Relation syntax: Past participle?

What is wrong with this?

[code]Adhesion relates various things to various things.

The verb to stick with (he sticks to, they stick to, he stuck to, it is stuck to, he is sticking to) implies the adhesion relation.

test is a room.

When play begins: If something is stuck to something, say “stuck!”[/code]

Did I get something wrong with the verb conjugation?

It works if I say “if something sticks to something,” but I thought the past participle implied the reversed relation and was equally usable.

Oh wait, I figured it out. I’ve almost asked this question before, and remembered at the last minute. You have to say “is stuck to by”, not “is stuck to.” Is there any way to give the author a hint about this before they go insane?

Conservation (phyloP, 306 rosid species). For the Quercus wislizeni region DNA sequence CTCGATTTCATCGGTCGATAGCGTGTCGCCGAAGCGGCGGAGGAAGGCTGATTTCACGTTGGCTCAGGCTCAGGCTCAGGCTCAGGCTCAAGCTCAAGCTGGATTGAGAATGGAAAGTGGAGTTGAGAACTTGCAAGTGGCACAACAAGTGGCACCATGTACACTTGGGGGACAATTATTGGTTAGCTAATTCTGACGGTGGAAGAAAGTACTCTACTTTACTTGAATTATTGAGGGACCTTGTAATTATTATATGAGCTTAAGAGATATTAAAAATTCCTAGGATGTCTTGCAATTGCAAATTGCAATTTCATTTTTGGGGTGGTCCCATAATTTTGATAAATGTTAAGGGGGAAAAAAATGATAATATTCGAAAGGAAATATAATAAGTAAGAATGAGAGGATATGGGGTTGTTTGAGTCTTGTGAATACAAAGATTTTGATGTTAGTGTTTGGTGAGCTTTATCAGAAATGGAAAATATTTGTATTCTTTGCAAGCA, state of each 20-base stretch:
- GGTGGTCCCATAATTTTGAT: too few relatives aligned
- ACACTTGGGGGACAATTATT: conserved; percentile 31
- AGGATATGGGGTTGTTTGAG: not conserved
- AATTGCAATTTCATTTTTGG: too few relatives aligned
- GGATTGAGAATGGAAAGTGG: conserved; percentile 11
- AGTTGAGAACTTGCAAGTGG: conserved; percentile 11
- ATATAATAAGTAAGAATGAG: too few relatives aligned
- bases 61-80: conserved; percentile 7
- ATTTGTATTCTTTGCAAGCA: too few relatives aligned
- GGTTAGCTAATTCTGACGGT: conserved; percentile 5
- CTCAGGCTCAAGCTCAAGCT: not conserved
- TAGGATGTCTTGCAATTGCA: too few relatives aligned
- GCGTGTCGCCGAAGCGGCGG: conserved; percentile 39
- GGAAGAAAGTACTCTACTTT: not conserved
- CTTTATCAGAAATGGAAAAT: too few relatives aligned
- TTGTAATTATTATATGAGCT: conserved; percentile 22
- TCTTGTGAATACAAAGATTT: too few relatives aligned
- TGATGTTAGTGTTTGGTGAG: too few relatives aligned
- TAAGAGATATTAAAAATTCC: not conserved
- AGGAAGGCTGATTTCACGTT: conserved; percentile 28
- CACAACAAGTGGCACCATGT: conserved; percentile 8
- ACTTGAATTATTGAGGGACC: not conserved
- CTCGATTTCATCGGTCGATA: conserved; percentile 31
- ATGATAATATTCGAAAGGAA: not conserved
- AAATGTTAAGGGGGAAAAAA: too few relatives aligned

The verb is “stick to”, not “to be stuck to”. Don’t use “is”.

Also, you have “with” in the infinitive and “to” in the others. That’s bound to cause confusion eventually.

I would just use the verb to be stuck to here. Inform already knows how to conjugate that and you won’t run into any strange cases like this.

That’s exactly what I did.

That’s how I changed it at first. But I like being able to write grammatical conditions that don’t use the word “that,” and when the direction of the relation doesn’t matter, using the passive voice can make that look better. Is it possible to use the present participle instead of the simple present?

e.g. does this:

things that stick to the hoojab

equal this?

things sticking to the hoojab

That was a typo. I copied and pasted from the extension I’m working on, intending to change “with” to “to” in all cases, but I missed one.